To build on some of the previous questions, there is a strong case for diverting some of those fees from returning officers’ services to expenses, as they are set out in the fees and charges order, because that would make more money available for local authorities to conduct the poll. The Association of Electoral Administrators has pointed out in consultation responses to previous inquiries that there are other things that could be covered. At the moment, local authorities are bearing the brunt of the cost of things such as postal vote applications, which come in the crunch period in the run-up to elections, and last-minute registration deadlines, which place real cost pressures on electoral services, and that takes money from all the other important services that they provide.
Mr Singh, would you like to add anything?
Yes. Is that Mr Gibson? I cannot quite see the name plate.
Thank you. I have made exactly the point that you just made on public record previously, and I made it in my submission. I think that that is a serious risk that goes to the question of public confidence in the system.
I completely agree that reconsideration of the rates of those fees is appropriate. There is no doubt about that. One of the pieces of evidence from one of the representative bodies of chief executives made a remark about the fees being in line with those for other positions of responsibility, but they do not say which positions of responsibility they were comparing them with. That would be a proper area for exploration.
To go back to a previous point, if I may, if we are considering or mooting the idea of moving overall responsibility for electoral administration to council officials qua council officials, it might be worth while to look at the trajectory of that. Prior to 1977, there were sheriffs—independent and unimpeachable. After 1977, it was council chief executives, operating qua returning officers to ensure their independence from the process. Next, it would be local authority officials acting as local authority officials. I suggest that that would be an unhelpful trajectory for the purposes of public confidence in the process.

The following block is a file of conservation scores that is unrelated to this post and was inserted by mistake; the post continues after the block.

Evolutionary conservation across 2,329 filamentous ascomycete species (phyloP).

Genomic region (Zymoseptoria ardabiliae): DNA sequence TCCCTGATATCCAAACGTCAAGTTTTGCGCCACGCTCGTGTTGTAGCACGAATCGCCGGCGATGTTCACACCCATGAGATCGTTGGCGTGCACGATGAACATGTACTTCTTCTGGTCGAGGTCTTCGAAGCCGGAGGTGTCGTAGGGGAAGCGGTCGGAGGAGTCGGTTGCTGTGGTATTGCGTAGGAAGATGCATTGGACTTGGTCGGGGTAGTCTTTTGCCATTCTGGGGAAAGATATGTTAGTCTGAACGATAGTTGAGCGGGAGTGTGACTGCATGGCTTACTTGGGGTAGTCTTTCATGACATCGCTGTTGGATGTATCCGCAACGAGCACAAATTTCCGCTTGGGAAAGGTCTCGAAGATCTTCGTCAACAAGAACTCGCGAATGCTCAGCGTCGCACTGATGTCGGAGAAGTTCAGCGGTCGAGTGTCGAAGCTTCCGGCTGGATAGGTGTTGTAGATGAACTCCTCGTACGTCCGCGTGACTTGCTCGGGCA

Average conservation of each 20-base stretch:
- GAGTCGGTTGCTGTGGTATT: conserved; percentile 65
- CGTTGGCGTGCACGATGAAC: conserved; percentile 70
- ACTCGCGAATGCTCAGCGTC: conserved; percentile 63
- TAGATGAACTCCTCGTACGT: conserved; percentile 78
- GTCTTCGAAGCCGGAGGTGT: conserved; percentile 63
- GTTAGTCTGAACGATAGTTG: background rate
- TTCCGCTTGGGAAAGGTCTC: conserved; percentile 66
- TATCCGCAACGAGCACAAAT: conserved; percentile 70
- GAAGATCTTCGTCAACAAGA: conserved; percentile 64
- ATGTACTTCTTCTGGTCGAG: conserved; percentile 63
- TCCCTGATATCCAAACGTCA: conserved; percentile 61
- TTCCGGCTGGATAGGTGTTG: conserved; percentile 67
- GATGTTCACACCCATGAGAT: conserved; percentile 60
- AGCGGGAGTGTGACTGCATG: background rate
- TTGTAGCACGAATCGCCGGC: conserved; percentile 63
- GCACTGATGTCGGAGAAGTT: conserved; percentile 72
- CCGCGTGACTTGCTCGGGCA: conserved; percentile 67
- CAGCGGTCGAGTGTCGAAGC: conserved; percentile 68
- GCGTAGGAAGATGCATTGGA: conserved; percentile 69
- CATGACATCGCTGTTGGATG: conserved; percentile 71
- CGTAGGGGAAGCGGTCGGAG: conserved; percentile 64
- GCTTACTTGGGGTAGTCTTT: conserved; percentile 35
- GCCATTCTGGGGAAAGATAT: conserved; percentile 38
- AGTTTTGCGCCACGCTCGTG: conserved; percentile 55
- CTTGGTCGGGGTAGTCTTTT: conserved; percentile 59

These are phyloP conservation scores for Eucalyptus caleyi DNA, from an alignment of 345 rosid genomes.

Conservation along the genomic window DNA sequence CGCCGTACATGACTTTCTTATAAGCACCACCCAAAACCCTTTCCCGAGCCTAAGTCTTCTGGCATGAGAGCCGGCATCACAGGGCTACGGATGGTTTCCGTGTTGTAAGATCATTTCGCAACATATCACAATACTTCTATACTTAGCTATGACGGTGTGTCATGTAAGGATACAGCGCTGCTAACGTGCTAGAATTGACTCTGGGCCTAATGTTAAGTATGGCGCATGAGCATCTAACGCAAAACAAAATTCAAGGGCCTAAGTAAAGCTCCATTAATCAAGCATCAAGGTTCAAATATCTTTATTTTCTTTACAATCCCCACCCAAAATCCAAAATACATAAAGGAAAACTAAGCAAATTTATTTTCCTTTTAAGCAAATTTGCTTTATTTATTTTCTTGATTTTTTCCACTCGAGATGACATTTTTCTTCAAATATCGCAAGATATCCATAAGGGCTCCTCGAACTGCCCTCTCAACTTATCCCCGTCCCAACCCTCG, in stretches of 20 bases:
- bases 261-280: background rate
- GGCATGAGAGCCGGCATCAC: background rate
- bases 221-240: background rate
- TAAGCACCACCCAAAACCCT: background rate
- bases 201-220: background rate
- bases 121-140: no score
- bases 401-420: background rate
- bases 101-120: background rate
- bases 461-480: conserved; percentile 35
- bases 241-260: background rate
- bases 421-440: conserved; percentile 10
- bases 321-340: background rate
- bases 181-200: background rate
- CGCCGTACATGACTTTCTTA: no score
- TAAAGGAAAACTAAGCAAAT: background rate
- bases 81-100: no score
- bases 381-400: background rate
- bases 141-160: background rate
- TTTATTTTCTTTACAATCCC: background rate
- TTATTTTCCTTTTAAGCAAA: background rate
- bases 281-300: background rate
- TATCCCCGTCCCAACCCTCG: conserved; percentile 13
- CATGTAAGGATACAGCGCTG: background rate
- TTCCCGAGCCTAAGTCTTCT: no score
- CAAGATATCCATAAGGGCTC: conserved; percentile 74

Mr Singh, in section 4 of your submission, on page 6, you refer to the returning officer charge being £2,500 in the Orkney and Shetland constituency, which is obviously quite a geographically diverse constituency, but in Edinburgh the charge was £16,548. Is the workload 6.6 times higher for Edinburgh?
To go back to the figure for Glasgow that I mentioned of £33,238 for the Scottish parliamentary elections, that is not only significantly higher than the average salary in the UK, let alone in Scotland, but nearly £11,000 more than the returning officer in Glasgow earned for the UK general election. I realise that there are one or two more constituencies in Glasgow for the Holyrood Parliament, but how are those figures calculated and how can they be justified in any way, in relation to Edinburgh versus Orkney and the sums of money paid in Glasgow from one election to another? I really cannot imagine that the workload is significantly greater.